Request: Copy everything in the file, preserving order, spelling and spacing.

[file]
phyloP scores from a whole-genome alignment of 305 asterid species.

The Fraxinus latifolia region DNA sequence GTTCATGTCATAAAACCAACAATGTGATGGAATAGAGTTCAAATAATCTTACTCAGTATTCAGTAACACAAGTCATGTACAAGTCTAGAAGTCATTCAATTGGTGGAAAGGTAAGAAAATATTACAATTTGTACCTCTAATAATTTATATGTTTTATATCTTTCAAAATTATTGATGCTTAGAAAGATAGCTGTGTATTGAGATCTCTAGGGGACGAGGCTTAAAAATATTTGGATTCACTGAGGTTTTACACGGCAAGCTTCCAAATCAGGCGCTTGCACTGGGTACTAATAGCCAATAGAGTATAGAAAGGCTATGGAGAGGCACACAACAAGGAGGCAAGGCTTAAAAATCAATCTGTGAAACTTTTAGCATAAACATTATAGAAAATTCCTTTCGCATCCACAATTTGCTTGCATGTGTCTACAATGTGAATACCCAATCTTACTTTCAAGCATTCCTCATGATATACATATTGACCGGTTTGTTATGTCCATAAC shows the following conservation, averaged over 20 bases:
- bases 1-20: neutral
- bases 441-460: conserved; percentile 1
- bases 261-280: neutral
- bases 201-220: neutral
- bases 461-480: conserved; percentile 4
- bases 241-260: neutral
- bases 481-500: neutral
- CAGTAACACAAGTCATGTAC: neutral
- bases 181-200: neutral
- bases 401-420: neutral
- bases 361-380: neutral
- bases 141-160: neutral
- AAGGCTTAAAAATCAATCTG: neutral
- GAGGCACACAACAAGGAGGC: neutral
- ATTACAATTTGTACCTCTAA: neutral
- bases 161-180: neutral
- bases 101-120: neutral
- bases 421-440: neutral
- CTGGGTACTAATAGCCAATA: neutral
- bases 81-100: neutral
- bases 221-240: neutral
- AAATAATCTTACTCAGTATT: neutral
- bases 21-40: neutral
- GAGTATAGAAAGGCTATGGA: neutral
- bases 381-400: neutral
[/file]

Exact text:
phyloP scores from a whole-genome alignment of 305 asterid species.

The Fraxinus latifolia region DNA sequence GTTCATGTCATAAAACCAACAATGTGATGGAATAGAGTTCAAATAATCTTACTCAGTATTCAGTAACACAAGTCATGTACAAGTCTAGAAGTCATTCAATTGGTGGAAAGGTAAGAAAATATTACAATTTGTACCTCTAATAATTTATATGTTTTATATCTTTCAAAATTATTGATGCTTAGAAAGATAGCTGTGTATTGAGATCTCTAGGGGACGAGGCTTAAAAATATTTGGATTCACTGAGGTTTTACACGGCAAGCTTCCAAATCAGGCGCTTGCACTGGGTACTAATAGCCAATAGAGTATAGAAAGGCTATGGAGAGGCACACAACAAGGAGGCAAGGCTTAAAAATCAATCTGTGAAACTTTTAGCATAAACATTATAGAAAATTCCTTTCGCATCCACAATTTGCTTGCATGTGTCTACAATGTGAATACCCAATCTTACTTTCAAGCATTCCTCATGATATACATATTGACCGGTTTGTTATGTCCATAAC shows the following conservation, averaged over 20 bases:
- bases 1-20: neutral
- bases 441-460: conserved; percentile 1
- bases 261-280: neutral
- bases 201-220: neutral
- bases 461-480: conserved; percentile 4
- bases 241-260: neutral
- bases 481-500: neutral
- CAGTAACACAAGTCATGTAC: neutral
- bases 181-200: neutral
- bases 401-420: neutral
- bases 361-380: neutral
- bases 141-160: neutral
- AAGGCTTAAAAATCAATCTG: neutral
- GAGGCACACAACAAGGAGGC: neutral
- ATTACAATTTGTACCTCTAA: neutral
- bases 161-180: neutral
- bases 101-120: neutral
- bases 421-440: neutral
- CTGGGTACTAATAGCCAATA: neutral
- bases 81-100: neutral
- bases 221-240: neutral
- AAATAATCTTACTCAGTATT: neutral
- bases 21-40: neutral
- GAGTATAGAAAGGCTATGGA: neutral
- bases 381-400: neutral